Brand: Theraflu (Novartis)
Link: Click Here – it is the sixth spot entitled “Flu Monster”
Target: desperately seeking Kleenex
A businessman slowly enters his office, moaning and sniffling. As we see his face we realize that his head has blown up to surreal, Lord of the Rings proportions. His coworkers move out of his way in dismay as he makes his way to his desk, staring at him with concern and trying not to touch him. The only background noise is slow, soothing music. Then the businessman pours a pouch of Theraflu Severe Cold into hot water from the cooler and he returns to normal. “Warm, Soothing Relief” comes up on the screen followed by the Theraflu logo and the tagline “Good to be back.” The spot ends with a shot of the businessman in his office surrounded by two happy co-workers who proceed to drop a pile of work for him on his desk.
This ad is very soothing. The music, camera work, pacing and acting all give us the visceral feeling of the end benefit Theraflu is trying to achieve – relief. The color palate is a washed out mix of blues and grays which also put us at our ease. There is no dialogue in this spot so our attention is focused on the slow-moving businessman and his pace and the slow pace of the music lulls us. All in all, Saatchi has done an excellent job of finding the rhythm of both a severe cold and the relief we hope for when we have one.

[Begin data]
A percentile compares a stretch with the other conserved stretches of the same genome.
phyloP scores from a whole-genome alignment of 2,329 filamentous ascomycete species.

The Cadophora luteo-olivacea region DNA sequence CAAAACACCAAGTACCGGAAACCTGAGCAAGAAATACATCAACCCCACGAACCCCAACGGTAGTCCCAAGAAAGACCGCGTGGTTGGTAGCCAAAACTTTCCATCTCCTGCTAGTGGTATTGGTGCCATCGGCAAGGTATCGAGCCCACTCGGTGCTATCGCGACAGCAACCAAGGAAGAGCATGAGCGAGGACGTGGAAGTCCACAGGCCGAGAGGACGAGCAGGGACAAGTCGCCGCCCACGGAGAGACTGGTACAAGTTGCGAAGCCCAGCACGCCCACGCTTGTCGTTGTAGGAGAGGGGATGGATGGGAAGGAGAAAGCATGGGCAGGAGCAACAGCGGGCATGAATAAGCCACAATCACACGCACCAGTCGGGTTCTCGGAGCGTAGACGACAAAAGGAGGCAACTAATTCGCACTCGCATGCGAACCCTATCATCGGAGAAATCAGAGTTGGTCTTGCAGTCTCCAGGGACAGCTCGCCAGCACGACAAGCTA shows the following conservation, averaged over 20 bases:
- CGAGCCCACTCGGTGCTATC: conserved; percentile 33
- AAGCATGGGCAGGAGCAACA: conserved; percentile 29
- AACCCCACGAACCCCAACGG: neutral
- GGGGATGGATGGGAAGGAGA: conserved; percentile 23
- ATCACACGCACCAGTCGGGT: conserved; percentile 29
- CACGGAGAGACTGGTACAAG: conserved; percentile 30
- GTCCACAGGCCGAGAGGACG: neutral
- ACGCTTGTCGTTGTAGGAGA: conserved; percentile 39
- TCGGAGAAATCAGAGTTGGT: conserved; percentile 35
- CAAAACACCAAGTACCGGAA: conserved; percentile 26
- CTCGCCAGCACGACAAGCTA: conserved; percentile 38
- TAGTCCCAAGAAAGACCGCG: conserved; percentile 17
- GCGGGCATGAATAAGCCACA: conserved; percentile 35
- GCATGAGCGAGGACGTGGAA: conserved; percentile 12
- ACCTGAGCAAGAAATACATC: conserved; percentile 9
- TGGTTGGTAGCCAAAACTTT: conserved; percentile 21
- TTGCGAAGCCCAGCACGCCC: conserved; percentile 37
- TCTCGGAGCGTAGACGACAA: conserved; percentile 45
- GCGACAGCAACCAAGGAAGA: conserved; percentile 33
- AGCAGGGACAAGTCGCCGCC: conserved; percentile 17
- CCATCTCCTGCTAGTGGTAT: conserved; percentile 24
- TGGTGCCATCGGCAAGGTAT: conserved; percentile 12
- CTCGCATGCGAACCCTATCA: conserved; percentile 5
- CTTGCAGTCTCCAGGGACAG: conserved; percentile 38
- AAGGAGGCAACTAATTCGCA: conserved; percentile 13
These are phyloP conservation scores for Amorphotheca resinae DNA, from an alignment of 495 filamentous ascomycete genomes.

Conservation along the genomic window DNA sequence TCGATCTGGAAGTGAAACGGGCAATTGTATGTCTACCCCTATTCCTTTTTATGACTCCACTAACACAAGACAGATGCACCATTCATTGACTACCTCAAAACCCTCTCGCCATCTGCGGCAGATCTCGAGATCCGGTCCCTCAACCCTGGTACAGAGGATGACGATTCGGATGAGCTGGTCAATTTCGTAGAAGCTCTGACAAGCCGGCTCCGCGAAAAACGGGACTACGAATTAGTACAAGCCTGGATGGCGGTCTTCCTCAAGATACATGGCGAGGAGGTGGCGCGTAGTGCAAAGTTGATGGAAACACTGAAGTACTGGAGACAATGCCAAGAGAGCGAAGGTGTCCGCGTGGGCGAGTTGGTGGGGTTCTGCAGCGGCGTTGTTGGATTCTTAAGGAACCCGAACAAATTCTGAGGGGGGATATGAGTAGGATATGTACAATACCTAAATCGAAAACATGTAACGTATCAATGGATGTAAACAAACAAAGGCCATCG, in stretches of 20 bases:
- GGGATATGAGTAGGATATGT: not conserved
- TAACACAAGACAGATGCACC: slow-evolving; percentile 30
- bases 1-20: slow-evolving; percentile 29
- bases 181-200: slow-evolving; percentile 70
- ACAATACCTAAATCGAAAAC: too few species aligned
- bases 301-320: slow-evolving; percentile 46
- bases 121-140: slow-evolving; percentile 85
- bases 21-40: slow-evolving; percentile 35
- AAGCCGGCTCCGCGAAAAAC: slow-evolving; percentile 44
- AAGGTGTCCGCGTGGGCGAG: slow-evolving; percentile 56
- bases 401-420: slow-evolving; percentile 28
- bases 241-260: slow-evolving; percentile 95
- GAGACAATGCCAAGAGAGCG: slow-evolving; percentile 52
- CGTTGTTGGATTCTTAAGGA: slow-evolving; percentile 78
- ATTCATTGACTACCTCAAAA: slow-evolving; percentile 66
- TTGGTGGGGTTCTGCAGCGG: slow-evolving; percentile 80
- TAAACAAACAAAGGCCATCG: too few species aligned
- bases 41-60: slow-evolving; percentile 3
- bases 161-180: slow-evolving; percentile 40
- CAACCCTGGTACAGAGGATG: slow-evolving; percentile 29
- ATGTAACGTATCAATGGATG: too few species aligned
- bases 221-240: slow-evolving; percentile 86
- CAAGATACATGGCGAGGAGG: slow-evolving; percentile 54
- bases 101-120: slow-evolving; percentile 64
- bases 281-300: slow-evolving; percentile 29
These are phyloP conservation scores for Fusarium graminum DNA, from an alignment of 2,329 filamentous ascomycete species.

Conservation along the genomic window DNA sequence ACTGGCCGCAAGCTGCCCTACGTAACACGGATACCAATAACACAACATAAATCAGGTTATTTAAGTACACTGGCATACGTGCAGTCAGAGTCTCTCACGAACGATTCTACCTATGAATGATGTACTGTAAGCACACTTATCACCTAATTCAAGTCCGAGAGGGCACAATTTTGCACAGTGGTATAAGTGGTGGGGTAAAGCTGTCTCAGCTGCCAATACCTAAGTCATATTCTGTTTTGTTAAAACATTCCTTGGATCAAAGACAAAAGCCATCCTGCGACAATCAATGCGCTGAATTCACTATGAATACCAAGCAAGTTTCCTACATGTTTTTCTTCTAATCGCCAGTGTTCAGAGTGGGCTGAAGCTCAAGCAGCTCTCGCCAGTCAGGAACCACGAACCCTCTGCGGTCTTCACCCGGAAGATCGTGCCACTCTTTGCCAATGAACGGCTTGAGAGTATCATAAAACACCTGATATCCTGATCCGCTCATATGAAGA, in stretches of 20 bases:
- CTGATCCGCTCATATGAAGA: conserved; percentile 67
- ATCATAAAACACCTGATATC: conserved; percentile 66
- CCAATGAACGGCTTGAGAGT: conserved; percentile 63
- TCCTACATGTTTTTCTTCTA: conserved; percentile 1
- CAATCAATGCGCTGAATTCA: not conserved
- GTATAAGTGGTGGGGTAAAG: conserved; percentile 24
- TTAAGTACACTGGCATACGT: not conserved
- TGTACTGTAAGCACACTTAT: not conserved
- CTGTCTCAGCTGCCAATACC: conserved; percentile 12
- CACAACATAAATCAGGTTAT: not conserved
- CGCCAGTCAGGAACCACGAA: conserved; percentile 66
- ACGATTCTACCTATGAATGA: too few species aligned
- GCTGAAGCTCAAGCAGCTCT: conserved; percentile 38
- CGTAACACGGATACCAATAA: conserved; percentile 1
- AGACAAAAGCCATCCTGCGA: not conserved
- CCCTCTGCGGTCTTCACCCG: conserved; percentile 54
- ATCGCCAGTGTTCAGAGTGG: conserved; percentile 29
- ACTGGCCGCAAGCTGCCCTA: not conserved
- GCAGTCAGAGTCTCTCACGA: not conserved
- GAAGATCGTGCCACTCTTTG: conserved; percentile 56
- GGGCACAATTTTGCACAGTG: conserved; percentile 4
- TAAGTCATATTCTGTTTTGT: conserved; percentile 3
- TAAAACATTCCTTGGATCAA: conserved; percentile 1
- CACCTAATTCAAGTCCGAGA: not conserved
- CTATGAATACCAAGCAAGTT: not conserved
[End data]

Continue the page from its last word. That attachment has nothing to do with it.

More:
As lovely as it looks, this spot is not effective advertising. Here are the issues by the numbers:
- Pacing – The slow pace of this spot does a very good job of putting us in the shoes of a cold sufferer. If we stick around to watch us. Unfortunately, in our post-MTV, 180 channel, TiVo-licious world it is very likely that most of us will have flicked on before we adjust to the stately pace of this spot.
- Brand Recognition – For those who do watch the spot, the central conceit of turning a cold-sufferer into a Troll is far more memorable than the Theraflu brand which only makes its appearance more than halfway into the spot. The product may be the hero in this spot but it barely registers in our Starbuck’s-amped psyche.
- Brand Position Ownability – Of course, if we did watch the entire spot and manage to remember Theraflu there is the question of what the real brand proposition might be. We certainly understand that Theraflu offers relief, but how is it different from other cold remedies? Why might we want to use it instead of a more familiar alternative? And why should we believe this? Both the meaningful difference and the permission to believe are missing from this spot. And this Advertising Blog cannot recommend a spot without a complete selling proposition.
Branding Bottom Line:
We enjoyed this Theraflu spot so much we ran out to rent Lord of the Rings.